For some incomprehensible reason, if someone wanted to raise the radio’s volume, they had to turn the knob counter-clockwise, which is the exact opposite of how these things work in real life. When I complained to my tech crew, they told me that replacing the potentiometer would be difficult—and no one would notice anyway. I should have put up a fight, but this seemed too minor a point to make a fuss over. Well, I was wrong. Not only did people notice, two newspaper reviews commented on this anomaly—one even making the interesting argument that this subtle reversal was symbolic of how modern society was turning social values on end. But in truth, it was just a dumb design flaw. I’ve since learned to pay attention to these kinds of things because, minor as they may appear, someone always notices. (Don’t believe me? Search for goofs on IMDB.)
This is a classic example of functionality that runs counter to expectations. Not only was it difficult for the actors (our users) to remember how this goofy system worked, it was clear that people observing their actions were also aware of this anomaly.
Misdirection for Fun and Profit
Many examples of design dissonance relate to shape and size. For example, I recently bought a bottle of aspirin. According to the label, there were 100 tablets in the opaque, plastic container. But when I opened the bottle, I saw that it actually had room for 500 or more tablets. Although I knew exactly how many tablets I had purchased, the size of the package had clearly influenced my choice. Because I know from experience how long I can expect a bottle of this size to last in my house, my choice wasn’t based just on the quantitative information on the label, but on qualitative information as well—the bottle’s size. Another design mismatch—in this case, probably a cunningly well-choreographed one on the part of the aspirin company.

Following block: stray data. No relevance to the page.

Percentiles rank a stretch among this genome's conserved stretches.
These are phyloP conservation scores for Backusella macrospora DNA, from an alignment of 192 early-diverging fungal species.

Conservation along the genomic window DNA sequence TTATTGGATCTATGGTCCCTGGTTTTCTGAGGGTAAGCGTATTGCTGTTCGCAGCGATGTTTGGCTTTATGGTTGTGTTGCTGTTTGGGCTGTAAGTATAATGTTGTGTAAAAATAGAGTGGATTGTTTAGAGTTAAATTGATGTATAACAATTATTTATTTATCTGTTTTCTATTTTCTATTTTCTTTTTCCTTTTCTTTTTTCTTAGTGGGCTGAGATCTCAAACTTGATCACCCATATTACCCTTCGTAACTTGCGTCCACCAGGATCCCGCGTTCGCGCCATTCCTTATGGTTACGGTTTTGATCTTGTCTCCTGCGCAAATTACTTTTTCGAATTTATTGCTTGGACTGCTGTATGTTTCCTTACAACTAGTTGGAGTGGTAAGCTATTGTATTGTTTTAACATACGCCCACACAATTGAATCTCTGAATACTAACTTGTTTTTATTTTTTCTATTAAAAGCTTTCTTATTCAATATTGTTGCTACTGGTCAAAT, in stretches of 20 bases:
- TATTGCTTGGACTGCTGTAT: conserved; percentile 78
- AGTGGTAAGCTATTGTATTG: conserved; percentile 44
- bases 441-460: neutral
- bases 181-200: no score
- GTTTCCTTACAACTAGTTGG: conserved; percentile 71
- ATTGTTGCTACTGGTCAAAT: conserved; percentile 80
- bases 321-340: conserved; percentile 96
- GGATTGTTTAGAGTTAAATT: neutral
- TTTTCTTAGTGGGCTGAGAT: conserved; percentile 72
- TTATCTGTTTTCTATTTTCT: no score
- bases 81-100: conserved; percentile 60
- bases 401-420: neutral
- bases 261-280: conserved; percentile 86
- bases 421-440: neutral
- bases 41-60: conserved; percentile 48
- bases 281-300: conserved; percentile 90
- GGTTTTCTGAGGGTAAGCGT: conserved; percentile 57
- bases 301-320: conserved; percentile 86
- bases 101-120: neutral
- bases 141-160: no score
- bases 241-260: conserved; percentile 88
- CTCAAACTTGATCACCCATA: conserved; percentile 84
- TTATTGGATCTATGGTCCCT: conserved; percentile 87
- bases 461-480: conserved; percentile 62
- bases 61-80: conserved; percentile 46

In fact, designing large packages for small items has become the norm for many products—from pharmaceuticals and cosmetics to candies and breakfast cereals. (“Warning: contents may settle during shipping.”) Today, potato-chip bags are filled with air to protect the contents. But this technique also makes the bag look as though it holds many more chips. Hence, I appreciate the honesty of Pringles, whose machine-made chips come neatly stacked in a round cardboard tube. No wasted space. Lots to eat. Although I hear from product managers at Pringles that people tend to think that Pringles chips are overpriced. (“Folks expect a big bag for the same price.”) It is sad to think that honesty may not always be the best design policy when it comes to retail packaging.